Activists gather outside the White House to protest children being separated from their families at the US-Mexico border
24 June 2018: A US task force has been set up to reunify migrant families divided at the Mexican border under President Donald Trump's "zero tolerance" approach, a report said, as opposition Democrats on Saturday kept up the pressure against a "barbaric" policy.
Trump on Wednesday ordered an end to the family separations which have sparked domestic and global outrage, but the fate of the more than 2,300 separated children remains unclear.
US Secretary of Health and Human Services (HHS) Alex Azar issued an order Friday to create the reunification task force, the Politico website reported, citing an internal document it had obtained.
Reflecting the breadth and complexity of the challenge, the document orders the department's preparedness and response office -- which deals with emergencies and public health disasters -- to assist its refugee resettlement office with the effort.
Politico quoted HHS spokesperson Evelyn Stauffer as saying that Azar was "bringing to bear all the relevant resources of the department in order to assist in the reunification or placement of unaccompanied alien children and teenagers with a parent or appropriate sponsor."
The department did not immediately respond to an AFP request for confirmation.
In an effort to staunch the flow of tens of thousands of migrants from Central America and Mexico arriving at the southern boundary every month, Trump in early May had ordered that all those crossing the border illegally would be arrested, and their children held separately as a result.
In an about-face, he then ordered an end the splitting up of parents and children, saying it was administration policy to "maintain family unity... where appropriate and consistent with law and available resources."
"I didn't like the sight or the feeling of families being separated," he said.
- Protests continue -
About 500 children have already been reunited with family members, CNN reported, quoting border officials.
Democratic lawmakers kept up the pressure Saturday, with roughly two dozen of them again visiting a detention facility where children are being held.
Jackie Speier, a California congresswoman, toured the facility in McAllen, Texas with the group. In a televised news conference, she said she saw children "under the age of five who were segregated from their parents and were crying... They're in cells and in cages."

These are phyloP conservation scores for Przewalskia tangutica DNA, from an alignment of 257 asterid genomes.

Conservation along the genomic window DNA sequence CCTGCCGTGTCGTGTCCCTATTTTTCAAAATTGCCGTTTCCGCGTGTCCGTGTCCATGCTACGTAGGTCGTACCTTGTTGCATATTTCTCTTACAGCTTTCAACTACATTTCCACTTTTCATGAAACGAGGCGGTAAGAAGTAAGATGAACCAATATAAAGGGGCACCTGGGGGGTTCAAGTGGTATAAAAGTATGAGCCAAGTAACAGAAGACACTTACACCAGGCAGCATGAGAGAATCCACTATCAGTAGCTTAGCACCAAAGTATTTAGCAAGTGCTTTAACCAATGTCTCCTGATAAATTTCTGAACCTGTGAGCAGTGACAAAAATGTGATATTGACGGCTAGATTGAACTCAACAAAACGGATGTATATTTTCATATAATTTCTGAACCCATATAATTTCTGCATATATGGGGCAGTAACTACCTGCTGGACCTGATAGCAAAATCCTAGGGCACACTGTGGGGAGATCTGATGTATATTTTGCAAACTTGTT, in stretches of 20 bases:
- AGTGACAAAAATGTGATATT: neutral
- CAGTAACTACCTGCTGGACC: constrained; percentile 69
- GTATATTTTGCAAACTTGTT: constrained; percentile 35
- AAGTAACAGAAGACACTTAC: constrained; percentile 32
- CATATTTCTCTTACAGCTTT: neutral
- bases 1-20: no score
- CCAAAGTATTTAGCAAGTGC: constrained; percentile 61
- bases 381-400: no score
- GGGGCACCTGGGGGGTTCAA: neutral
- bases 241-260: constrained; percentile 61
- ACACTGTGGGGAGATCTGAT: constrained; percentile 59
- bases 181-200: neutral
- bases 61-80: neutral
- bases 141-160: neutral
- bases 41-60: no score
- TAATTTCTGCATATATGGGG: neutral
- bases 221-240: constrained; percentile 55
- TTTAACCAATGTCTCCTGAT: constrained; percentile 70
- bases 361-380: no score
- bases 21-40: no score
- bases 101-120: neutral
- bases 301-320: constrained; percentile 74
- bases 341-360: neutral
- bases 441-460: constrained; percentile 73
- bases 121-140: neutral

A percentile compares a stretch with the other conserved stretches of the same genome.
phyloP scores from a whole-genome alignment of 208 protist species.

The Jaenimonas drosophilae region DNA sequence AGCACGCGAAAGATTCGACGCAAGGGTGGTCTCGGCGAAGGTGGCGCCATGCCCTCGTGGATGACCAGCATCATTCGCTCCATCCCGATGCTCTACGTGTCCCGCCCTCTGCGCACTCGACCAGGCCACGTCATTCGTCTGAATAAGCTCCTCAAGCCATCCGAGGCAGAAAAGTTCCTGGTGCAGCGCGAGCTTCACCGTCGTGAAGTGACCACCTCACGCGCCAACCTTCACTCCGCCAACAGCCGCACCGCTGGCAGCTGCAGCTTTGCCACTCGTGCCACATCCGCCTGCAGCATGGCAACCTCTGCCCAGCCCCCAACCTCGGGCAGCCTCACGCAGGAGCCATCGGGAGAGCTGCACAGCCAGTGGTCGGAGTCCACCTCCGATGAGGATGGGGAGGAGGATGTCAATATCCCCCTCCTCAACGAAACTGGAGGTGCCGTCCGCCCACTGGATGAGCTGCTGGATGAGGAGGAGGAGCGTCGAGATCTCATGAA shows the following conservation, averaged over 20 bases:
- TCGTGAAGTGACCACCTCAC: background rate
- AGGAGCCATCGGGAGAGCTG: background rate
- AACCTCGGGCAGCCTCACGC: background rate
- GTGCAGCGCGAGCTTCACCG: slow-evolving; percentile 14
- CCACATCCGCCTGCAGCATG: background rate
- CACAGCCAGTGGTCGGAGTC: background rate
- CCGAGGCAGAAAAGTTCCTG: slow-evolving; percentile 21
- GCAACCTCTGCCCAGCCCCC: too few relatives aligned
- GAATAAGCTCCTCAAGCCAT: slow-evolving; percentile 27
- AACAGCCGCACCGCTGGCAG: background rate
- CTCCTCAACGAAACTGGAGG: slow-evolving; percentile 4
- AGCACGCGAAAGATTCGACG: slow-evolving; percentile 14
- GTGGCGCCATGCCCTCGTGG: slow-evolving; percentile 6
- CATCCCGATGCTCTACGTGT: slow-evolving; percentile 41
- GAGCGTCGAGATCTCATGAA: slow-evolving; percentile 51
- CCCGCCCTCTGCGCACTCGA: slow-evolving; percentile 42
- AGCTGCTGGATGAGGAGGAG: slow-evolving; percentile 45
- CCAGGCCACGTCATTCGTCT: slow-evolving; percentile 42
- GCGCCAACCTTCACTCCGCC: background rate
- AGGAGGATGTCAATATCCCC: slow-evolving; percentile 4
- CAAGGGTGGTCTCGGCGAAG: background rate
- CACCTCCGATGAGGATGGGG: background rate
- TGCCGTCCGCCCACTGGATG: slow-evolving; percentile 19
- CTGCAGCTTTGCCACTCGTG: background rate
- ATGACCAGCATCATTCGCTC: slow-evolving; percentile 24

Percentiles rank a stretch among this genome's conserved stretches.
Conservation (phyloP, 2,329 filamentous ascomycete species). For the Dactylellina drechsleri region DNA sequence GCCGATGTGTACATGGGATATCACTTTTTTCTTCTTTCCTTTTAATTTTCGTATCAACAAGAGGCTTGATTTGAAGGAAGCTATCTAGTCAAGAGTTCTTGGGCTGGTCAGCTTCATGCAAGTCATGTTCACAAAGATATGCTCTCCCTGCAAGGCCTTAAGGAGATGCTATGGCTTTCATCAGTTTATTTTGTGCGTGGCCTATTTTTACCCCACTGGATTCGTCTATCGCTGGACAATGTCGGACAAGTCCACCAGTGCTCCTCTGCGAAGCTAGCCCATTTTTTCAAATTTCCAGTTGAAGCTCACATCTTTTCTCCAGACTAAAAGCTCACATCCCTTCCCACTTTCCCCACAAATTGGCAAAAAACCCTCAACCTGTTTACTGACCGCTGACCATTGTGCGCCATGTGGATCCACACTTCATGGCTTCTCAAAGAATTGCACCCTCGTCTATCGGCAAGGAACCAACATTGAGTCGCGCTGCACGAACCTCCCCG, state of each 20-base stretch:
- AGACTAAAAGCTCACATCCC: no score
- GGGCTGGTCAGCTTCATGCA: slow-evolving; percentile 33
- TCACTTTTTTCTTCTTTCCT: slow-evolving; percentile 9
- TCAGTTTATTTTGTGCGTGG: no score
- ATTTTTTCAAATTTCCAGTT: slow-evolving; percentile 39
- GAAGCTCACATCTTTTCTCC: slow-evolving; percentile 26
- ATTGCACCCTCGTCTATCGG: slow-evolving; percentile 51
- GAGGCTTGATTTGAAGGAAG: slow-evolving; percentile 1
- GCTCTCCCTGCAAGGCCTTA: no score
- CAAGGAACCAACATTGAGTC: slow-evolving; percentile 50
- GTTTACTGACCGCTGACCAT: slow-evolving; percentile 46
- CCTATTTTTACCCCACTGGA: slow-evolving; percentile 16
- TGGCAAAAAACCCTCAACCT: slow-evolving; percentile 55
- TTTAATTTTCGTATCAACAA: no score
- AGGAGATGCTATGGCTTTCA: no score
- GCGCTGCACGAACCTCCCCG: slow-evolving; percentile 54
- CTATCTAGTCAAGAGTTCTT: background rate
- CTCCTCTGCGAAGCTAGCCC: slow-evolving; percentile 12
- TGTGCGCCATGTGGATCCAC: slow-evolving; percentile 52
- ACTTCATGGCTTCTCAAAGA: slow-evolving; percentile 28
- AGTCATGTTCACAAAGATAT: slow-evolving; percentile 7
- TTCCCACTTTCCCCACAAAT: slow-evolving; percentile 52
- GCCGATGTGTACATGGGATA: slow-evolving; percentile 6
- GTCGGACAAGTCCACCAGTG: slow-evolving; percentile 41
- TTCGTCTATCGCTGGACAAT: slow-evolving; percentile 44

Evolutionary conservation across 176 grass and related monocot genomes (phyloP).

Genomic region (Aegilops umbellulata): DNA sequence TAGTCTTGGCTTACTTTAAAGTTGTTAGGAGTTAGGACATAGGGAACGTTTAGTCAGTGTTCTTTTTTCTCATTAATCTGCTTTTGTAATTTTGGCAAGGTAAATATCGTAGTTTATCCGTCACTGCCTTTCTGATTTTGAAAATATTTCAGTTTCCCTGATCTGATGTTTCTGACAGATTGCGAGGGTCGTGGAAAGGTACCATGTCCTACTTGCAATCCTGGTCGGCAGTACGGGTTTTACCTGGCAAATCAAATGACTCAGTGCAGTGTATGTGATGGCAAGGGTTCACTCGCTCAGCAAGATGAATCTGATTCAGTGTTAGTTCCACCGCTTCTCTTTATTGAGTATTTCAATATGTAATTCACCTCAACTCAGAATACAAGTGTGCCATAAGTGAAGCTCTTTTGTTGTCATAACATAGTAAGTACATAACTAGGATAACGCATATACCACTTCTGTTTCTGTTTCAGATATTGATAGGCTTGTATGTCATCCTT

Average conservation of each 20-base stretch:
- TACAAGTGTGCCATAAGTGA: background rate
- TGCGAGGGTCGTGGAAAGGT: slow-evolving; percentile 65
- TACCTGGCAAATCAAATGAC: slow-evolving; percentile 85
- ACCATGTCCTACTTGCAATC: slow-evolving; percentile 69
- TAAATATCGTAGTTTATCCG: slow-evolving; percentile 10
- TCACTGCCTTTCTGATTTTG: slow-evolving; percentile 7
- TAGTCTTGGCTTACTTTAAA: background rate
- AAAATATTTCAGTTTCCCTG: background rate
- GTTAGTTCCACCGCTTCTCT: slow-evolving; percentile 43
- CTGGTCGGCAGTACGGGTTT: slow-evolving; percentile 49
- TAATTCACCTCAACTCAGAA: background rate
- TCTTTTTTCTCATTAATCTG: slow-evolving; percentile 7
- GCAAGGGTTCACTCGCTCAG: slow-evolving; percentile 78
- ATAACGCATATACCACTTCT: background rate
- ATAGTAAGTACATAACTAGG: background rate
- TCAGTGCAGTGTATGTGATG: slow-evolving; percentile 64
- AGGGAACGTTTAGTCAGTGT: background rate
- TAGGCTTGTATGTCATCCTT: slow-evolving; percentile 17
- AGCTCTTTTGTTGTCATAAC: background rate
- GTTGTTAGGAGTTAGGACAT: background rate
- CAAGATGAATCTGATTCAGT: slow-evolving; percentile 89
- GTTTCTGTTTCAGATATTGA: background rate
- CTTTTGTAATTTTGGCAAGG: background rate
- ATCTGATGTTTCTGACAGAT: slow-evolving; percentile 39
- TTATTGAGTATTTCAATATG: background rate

Another California congresswoman, Barbara Lee, added: "The children especially are traumatized," and she called the Trump administration's immigration policy "barbaric."
Protest marches were scheduled this weekend in several cities, and advocacy groups including the Human Rights Campaign and the American Civil Liberties Union are calling for a nationwide "Families Belong Together" protest on June 30.
The biggest demonstration is planned for Lafayette Square, across the street from the White House.
- Housing on military bases -
It remains unclear how quickly reunifications can be carried out. Lawyers working to bring families back together said they were struggling through a labyrinthine process -- while more migrants continue to arrive.
Nearly all of the arriving families have officially requested asylum, citing the high levels of violence in their home countries.
The Pentagon is making contingency plans to house thousands of arrivals on US military bases. Defense Department officials said as many as 20,000 could be sheltered on bases in Texas, Arkansas and New Mexico if need be.
The separations have reportedly sparked intense debate even within the White House, leaving widespread confusion about the road forward.
But Trump has remained unapologetic, accusing his political rivals of exaggerating the problem for political gain.
"Open Borders Democrats... just want everyone to be released into our country no matter how dangerous they are," he said in his weekly address Saturday, again trying to link immigrants with crime.
"They can be killers, they can be thieves, they can be horrible people -- the Democrats say it's okay for them to be in our country. I don't think so."
In an earlier tweet, Trump accused Democrats of telling "phony stories of sadness and grief, hoping it will help them in the elections."